(BPT) - If you're within 10 years of retirement and haven't done any appreciable planning, you're not alone. Nearly half of Americans age 50 and older expect to retire later than they hoped, citing financial concerns, according to a 2013 study by the Associated Press-NORC Center for Public Affairs Research. And while you may be part of that group, it's better to plan late than never.
A good benchmark on retirement readiness is the ability to replace at least 75 percent of your pre-retirement income at the age you qualify for full Social Security benefits, which is 66 or 67 for most people. Retirement income can come from a variety of sources, including Social Security, savings and a pension, if you have one.
"While people age 50 or older no longer have time on their side when it comes to retirement savings, there are strategies that can help you play catch up," says Elaine Sarsynski, executive vice president, MassMutual Retirement Services division. "Pre-retirees have some levers to pull that younger workers may not."
Make the most of your retirement planning by:
Taking stock of where you are.
Meet with a financial professional who can evaluate your retirement resources and project how much income you can expect if you retire at a certain age. Many 401(k) plans offer online tools to help you determine where you stand and how likely you are to replace your income based on your current assets and saving habits.
Making the most of matching contributions.
Say your employer matches contributions to your 401(k) plan up to five percent of your salary and you only contribute two percent – you're turning down free money. Make sure you save enough to at least get the full match.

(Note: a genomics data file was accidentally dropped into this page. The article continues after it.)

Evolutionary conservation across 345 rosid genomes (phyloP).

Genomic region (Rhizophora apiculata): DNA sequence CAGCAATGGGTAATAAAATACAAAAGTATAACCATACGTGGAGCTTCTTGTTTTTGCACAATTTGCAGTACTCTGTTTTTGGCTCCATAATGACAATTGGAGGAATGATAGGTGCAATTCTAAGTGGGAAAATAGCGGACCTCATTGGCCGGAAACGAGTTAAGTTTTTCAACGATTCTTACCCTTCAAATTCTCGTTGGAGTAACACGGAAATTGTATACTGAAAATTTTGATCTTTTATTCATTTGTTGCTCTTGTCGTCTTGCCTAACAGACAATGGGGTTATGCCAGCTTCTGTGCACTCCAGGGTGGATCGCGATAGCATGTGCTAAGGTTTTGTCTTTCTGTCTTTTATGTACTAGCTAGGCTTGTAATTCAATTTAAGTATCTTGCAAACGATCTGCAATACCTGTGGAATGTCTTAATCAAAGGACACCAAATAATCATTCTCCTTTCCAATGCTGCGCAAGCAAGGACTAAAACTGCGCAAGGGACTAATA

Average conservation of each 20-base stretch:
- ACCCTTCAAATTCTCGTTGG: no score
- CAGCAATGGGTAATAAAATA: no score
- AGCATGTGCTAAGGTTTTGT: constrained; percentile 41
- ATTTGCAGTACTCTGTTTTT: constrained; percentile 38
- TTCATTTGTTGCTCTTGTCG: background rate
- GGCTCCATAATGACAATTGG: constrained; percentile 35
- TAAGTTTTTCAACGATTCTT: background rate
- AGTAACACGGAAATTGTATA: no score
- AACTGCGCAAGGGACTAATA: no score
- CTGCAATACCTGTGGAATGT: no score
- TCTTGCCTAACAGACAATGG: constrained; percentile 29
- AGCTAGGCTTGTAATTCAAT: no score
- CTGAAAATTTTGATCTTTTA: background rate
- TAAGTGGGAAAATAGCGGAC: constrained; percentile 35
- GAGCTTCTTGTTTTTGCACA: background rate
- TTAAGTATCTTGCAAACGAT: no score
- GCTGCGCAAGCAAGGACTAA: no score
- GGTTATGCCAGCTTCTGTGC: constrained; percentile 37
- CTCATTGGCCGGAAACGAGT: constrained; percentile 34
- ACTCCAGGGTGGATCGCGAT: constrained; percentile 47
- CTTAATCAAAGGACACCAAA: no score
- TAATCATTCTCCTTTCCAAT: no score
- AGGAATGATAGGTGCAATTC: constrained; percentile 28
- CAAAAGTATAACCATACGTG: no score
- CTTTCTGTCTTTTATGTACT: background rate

Talking to your tax advisor about whether you should contribute to your 401(k) on a before- or after-tax basis.
Pre-tax contributions may make it affordable to save a higher percentage of your pay by deferring some of your tax liability until retirement. After-tax contributions may reduce your tax liability in retirement.
Taking advantage of catch-up contributions.
If you're age 50 or older at the end of the calendar year, you are eligible to contribute up to an additional $6,000 to your retirement plan in 2015. That's on top of the $18,000 limit for younger employees. Matching contributions from your employer do not count toward your contribution limit.
Optimizing Social Security.
You can begin taking Social Security retirement benefits as early as age 62. But should you?
"It depends on a lot of things - your health, medical history, current cash needs, and future financial obligations, to name a few," says Farnoosh Torabi, best-selling author and personal finance coach. "But one thing is certain: the longer you delay your application, the bigger your benefit will be."
The maximum benefit from Social Security starts at age 70. You can estimate your retirement benefit by using the Social Security Administration's Retirement Estimator at ssa.gov/estimator.
Not forgetting your pension.
If you are entitled to a pension, this is an important source of income that should factor into your retirement planning. Your pension pays you a benefit at retirement based on factors such as your years of service and salary. Your plan administrator will have specific information about your plan.
"When it comes to saving for retirement, don't let a late start dissuade you," Sarsynski says. "Becoming more financially disciplined and making the most of your resources can go a long way toward helping you retire on your own terms."
Published with permission from RISMedia.